Inspiring a new generation of Intertidal Archaeologists

Megan Clement, CITiZAN Archaeologist for Outreach in the North.

Until I began this job I wasn’t really aware that intertidal archaeology was a ‘thing’. The closest I had come to it was on a student field school in Orkney, where twice a day, with high tide, half the site was underwater and we had to retreat up the beach. But even then I did not consider what I was doing was ‘intertidal’. I was of course aware that archaeology had a wide number of sub-disciplines: osteology, finds specialisms, historic building recording, but it had never really dawned on me that intertidal archaeologists were also specialists in their field. Ever since starting my career in archaeology, the specialism I have always been heading towards is a career in outreach and community archaeology; but after 18 month with CITiZAN (the Coastal and Intertidal Zone Archaeological Network), I would also say my specialisms includes intertidal archaeology.

CITiZAN archaeologists Megan Clement and Andy Sherman out on the coast recording intertidal archaeology

CITiZAN archaeologists Megan Clement and Andy Sherman out on the coast recording intertidal archaeology.

As the CITiZAN Archaeologist for Outreach in the North, I am working toward creating a new generation of intertidal archaeologists – inspiring amateurs and professionals alike, from young people with no experience to people who have been doing archaeology all there lives. So what type of sites do intertidal archaeologists look at? In the North we have worked on Mesolithic footprints in Formby, submerged forests near Cleethorpes, stone piers in South Landing, rock-cut bathing pools in Howick, salt pans in Maryport and abandoned timber-hulled vessels on the Humber and there is so much more to be found on our coasts.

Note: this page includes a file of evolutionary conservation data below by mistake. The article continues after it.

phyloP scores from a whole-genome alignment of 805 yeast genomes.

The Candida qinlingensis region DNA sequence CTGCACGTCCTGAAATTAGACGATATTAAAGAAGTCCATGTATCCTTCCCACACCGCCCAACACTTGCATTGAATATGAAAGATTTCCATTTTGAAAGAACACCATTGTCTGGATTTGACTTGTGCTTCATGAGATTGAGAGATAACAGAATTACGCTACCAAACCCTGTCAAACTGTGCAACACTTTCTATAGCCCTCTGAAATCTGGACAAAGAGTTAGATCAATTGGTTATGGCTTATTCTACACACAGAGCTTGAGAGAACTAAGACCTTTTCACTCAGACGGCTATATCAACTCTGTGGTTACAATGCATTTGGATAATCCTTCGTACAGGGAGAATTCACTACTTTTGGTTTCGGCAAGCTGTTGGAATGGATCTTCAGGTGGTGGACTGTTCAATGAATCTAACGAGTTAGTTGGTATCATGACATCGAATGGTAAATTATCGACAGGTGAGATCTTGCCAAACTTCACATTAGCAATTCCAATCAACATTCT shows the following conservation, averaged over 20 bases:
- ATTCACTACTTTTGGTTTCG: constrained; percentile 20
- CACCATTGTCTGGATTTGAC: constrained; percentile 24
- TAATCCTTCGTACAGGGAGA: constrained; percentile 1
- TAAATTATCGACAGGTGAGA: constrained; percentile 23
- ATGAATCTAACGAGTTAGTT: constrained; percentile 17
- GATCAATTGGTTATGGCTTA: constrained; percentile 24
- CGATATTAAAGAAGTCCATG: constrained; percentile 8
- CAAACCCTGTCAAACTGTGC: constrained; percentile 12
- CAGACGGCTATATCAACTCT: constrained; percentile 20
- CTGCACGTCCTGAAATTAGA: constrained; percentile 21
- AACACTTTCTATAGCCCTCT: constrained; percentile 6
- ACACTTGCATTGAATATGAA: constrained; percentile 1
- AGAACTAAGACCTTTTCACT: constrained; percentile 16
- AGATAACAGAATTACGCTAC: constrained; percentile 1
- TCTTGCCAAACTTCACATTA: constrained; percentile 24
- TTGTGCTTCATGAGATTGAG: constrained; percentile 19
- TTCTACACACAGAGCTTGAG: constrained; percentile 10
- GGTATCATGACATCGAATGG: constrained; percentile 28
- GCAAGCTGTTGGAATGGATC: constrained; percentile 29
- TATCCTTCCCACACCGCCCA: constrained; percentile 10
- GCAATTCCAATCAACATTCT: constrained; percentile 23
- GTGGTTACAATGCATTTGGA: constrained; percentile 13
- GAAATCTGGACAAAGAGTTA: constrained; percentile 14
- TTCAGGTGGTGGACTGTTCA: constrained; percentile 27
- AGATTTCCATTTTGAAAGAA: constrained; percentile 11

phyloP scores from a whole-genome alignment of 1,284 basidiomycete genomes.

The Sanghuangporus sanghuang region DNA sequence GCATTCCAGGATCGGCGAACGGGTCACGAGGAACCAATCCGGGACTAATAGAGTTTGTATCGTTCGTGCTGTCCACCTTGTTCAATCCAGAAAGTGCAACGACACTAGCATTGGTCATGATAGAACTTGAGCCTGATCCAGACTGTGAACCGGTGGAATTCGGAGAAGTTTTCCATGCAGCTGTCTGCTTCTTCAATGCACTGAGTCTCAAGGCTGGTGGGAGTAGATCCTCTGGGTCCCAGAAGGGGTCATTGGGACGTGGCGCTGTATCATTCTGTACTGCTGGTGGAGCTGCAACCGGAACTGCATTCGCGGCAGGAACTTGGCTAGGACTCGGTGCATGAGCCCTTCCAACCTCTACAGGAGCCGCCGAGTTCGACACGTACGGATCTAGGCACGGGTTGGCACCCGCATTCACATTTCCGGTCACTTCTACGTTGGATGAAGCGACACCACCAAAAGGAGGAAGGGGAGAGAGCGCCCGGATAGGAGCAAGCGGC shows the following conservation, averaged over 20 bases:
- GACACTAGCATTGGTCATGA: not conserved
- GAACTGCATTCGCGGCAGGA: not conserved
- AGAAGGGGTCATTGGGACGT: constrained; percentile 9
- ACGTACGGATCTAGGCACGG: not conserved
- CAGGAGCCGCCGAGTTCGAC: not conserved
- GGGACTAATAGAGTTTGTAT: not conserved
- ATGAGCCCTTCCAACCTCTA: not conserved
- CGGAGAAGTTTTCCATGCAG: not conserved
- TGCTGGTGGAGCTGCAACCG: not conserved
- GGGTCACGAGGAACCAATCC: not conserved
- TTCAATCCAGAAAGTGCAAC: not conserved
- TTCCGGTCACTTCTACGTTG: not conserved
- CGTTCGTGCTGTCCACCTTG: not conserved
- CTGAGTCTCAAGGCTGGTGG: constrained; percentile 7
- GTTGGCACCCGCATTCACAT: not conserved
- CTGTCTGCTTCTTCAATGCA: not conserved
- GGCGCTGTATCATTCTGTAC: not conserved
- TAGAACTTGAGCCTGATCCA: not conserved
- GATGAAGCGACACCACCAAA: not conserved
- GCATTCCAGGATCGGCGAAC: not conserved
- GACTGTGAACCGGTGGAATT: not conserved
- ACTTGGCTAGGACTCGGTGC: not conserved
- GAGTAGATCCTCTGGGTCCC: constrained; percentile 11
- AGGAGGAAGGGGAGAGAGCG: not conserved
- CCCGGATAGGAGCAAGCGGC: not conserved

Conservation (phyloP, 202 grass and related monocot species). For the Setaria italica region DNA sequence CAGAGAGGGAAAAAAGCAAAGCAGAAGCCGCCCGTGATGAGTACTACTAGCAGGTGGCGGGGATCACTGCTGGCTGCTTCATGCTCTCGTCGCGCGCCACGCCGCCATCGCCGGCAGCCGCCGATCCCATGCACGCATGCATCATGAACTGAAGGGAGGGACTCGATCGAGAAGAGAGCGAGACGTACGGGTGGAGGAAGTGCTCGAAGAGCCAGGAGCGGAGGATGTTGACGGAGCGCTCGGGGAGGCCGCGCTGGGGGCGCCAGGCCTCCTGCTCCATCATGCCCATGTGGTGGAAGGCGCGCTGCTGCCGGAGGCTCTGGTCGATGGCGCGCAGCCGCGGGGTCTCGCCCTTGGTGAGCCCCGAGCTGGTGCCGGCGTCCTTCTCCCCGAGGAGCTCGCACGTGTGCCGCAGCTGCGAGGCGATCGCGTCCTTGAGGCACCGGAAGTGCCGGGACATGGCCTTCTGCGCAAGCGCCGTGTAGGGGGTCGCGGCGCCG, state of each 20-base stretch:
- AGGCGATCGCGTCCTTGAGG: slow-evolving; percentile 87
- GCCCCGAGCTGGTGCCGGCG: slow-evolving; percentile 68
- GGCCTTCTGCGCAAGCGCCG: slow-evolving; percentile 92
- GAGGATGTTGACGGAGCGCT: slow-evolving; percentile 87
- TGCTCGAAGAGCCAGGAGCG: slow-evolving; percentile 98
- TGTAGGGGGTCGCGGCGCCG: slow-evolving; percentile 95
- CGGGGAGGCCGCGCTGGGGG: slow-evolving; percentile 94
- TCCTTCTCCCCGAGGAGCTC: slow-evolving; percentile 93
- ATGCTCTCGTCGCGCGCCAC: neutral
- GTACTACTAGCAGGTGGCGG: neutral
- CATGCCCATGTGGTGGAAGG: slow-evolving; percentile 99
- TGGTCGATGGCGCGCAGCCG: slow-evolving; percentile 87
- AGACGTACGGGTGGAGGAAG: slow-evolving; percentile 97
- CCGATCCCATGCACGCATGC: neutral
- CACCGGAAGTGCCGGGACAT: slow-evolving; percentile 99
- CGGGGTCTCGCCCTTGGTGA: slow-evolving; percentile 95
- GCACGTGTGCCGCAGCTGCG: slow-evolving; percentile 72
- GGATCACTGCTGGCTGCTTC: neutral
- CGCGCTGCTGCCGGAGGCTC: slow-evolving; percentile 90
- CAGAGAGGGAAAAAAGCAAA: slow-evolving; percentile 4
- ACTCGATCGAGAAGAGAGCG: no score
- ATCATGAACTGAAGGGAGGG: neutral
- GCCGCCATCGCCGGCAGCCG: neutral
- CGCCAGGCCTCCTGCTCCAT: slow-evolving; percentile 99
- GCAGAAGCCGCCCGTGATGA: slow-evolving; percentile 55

Recording concrete defensive structure in the intertidal zone with CITiZAN

Recording concrete defensive structure in the intertidal zone with CITiZAN.

In the last 18 months I have learnt so much: What is a fish trap? What are the differences between WW1 and WW2 pillboxes? How did coastal saltpans and lime kilns work? I can answer all these questions and more, working with other experts in this field. Nevertheless, I always go back to my first specialism, community archaeology and by combining both of my specialisms I am helping to train, teach and inspire people to record our fragile heritage, which is on the brink of destruction.

CITiZAN volunteers record a hulked vessel

CITiZAN volunteers record a hulked vessel.

As part of CITiZAN we are helping to bring intertidal archaeology to the forefront of public consciousness, and, along with several other organisations, we are making sure that this archaeology is not forgotten or overlooked. Through CITiZAN we are training volunteers with a passion for heritage and their coastline and providing them with the skills and toolkits needed to identify, record and monitor our coastline before climate change, rising sea levels and erosion washes it away for good. Intertidal archaeology is a specialism, but through CITiZAN we are helping inspire a new generation of intertidal archaeologist and the public alike; after all heritage is for everyone and everyone can be an intertidal archaeologist.

To get involved with CITiZAN check out our website at www.citizan.org.uk or download our app and have a go.